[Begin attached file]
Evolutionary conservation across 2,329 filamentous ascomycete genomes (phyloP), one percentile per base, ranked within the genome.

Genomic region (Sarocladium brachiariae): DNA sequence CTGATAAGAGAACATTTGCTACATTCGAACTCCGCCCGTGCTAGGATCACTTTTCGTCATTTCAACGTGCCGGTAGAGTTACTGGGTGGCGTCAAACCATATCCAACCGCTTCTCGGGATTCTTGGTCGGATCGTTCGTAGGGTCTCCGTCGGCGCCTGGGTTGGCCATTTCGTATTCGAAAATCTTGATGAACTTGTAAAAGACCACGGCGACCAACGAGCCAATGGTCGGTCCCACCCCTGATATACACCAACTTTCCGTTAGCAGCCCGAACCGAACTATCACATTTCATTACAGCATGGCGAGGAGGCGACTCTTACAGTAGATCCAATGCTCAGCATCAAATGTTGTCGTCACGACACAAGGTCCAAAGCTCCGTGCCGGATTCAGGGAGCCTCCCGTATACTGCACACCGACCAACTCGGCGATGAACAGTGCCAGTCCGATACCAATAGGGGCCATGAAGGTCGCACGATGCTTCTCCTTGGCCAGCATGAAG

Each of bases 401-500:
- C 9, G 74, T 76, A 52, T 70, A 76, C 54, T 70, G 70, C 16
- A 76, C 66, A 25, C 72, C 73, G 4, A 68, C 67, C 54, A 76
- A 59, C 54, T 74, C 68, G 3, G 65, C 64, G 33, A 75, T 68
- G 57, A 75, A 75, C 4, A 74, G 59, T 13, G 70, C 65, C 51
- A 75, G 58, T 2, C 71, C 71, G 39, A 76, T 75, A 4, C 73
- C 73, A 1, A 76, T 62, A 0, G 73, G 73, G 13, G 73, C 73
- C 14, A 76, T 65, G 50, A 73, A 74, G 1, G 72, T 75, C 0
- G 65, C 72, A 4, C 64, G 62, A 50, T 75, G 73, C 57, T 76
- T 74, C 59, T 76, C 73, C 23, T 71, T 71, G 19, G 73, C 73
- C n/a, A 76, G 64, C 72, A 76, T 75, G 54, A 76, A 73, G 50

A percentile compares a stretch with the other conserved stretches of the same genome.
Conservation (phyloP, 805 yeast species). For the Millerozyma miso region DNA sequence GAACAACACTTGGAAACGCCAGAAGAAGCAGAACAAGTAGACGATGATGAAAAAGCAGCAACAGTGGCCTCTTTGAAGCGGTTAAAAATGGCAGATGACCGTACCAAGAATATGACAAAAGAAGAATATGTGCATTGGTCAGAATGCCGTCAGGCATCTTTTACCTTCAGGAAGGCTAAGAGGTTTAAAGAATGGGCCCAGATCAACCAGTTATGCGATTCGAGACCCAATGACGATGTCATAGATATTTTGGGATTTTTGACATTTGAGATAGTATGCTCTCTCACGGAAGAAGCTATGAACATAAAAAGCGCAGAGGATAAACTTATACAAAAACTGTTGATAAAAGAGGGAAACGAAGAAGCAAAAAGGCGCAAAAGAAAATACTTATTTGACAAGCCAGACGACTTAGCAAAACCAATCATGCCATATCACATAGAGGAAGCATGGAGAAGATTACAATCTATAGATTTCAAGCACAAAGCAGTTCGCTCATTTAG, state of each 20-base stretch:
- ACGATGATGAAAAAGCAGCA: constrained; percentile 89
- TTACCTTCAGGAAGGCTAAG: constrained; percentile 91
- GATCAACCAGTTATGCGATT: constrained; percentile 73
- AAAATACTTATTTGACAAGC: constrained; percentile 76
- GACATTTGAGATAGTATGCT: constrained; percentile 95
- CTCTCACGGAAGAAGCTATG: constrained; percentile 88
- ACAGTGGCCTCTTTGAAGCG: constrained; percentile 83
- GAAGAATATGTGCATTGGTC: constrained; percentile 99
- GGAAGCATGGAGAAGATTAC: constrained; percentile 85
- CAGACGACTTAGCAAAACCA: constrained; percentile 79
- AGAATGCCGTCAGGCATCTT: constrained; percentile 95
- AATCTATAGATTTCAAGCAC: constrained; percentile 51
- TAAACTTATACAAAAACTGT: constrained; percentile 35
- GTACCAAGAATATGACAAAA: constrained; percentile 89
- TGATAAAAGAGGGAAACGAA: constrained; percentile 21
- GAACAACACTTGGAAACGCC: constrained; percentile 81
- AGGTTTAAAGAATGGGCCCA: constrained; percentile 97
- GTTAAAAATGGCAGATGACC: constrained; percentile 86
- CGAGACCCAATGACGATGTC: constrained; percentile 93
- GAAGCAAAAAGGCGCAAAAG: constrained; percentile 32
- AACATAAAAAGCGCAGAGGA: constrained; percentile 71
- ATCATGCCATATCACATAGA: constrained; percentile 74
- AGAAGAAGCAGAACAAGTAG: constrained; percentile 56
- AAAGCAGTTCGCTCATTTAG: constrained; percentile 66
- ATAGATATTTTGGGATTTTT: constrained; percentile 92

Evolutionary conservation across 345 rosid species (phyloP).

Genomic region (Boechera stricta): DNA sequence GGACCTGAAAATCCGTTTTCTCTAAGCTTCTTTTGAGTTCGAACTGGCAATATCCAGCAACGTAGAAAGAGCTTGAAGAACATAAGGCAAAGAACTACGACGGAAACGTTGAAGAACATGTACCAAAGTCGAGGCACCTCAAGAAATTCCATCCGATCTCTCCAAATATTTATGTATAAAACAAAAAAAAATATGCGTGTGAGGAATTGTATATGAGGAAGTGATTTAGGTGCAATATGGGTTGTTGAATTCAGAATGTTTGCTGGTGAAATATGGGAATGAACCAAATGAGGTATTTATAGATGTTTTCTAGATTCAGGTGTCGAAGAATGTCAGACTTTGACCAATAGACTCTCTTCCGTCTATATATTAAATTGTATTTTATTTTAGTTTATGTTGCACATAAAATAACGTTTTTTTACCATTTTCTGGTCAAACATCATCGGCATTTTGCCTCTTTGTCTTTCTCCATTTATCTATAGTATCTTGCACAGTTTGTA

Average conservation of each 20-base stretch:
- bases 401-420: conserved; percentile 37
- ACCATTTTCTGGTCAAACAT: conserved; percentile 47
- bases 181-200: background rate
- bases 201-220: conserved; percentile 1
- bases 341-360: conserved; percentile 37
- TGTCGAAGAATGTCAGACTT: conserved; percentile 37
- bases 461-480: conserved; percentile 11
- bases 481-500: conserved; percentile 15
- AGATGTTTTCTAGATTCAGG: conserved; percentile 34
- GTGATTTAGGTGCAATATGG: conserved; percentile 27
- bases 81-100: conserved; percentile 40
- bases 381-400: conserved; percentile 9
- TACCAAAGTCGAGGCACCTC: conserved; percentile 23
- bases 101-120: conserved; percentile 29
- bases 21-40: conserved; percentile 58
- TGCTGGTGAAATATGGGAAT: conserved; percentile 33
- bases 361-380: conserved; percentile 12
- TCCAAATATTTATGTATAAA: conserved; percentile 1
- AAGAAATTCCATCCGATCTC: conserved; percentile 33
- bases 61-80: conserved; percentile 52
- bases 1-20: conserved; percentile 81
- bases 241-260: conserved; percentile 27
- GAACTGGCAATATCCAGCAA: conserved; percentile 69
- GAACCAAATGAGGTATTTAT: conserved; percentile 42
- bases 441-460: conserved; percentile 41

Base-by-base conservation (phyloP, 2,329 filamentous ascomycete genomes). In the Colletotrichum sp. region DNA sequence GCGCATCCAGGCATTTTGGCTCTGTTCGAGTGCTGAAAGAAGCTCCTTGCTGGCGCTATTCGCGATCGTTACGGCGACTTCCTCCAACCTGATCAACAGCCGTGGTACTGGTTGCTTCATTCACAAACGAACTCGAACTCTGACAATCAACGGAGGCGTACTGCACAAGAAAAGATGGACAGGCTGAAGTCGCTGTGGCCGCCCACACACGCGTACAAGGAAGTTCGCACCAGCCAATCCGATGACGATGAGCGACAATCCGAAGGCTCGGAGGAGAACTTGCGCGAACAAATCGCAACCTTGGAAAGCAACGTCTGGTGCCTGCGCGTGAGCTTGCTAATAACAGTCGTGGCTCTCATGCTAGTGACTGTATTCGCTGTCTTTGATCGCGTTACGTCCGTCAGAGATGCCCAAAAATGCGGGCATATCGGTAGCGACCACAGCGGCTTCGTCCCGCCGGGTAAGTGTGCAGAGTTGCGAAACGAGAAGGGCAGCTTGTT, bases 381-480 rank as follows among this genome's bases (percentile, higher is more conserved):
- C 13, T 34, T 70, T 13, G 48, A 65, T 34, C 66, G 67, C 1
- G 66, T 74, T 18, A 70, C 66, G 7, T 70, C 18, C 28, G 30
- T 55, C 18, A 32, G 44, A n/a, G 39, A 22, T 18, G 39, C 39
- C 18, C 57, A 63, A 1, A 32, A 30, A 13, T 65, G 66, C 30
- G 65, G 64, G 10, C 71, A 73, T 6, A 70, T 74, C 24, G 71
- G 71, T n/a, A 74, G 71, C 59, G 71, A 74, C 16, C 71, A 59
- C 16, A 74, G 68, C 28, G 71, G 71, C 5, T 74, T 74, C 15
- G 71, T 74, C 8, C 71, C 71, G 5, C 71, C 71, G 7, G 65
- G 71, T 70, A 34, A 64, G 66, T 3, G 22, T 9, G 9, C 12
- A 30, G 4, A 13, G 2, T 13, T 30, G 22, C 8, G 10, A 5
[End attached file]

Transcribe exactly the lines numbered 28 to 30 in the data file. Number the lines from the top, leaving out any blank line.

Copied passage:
- TAAACTTATACAAAAACTGT: constrained; percentile 35
- GTACCAAGAATATGACAAAA: constrained; percentile 89
- TGATAAAAGAGGGAAACGAA: constrained; percentile 21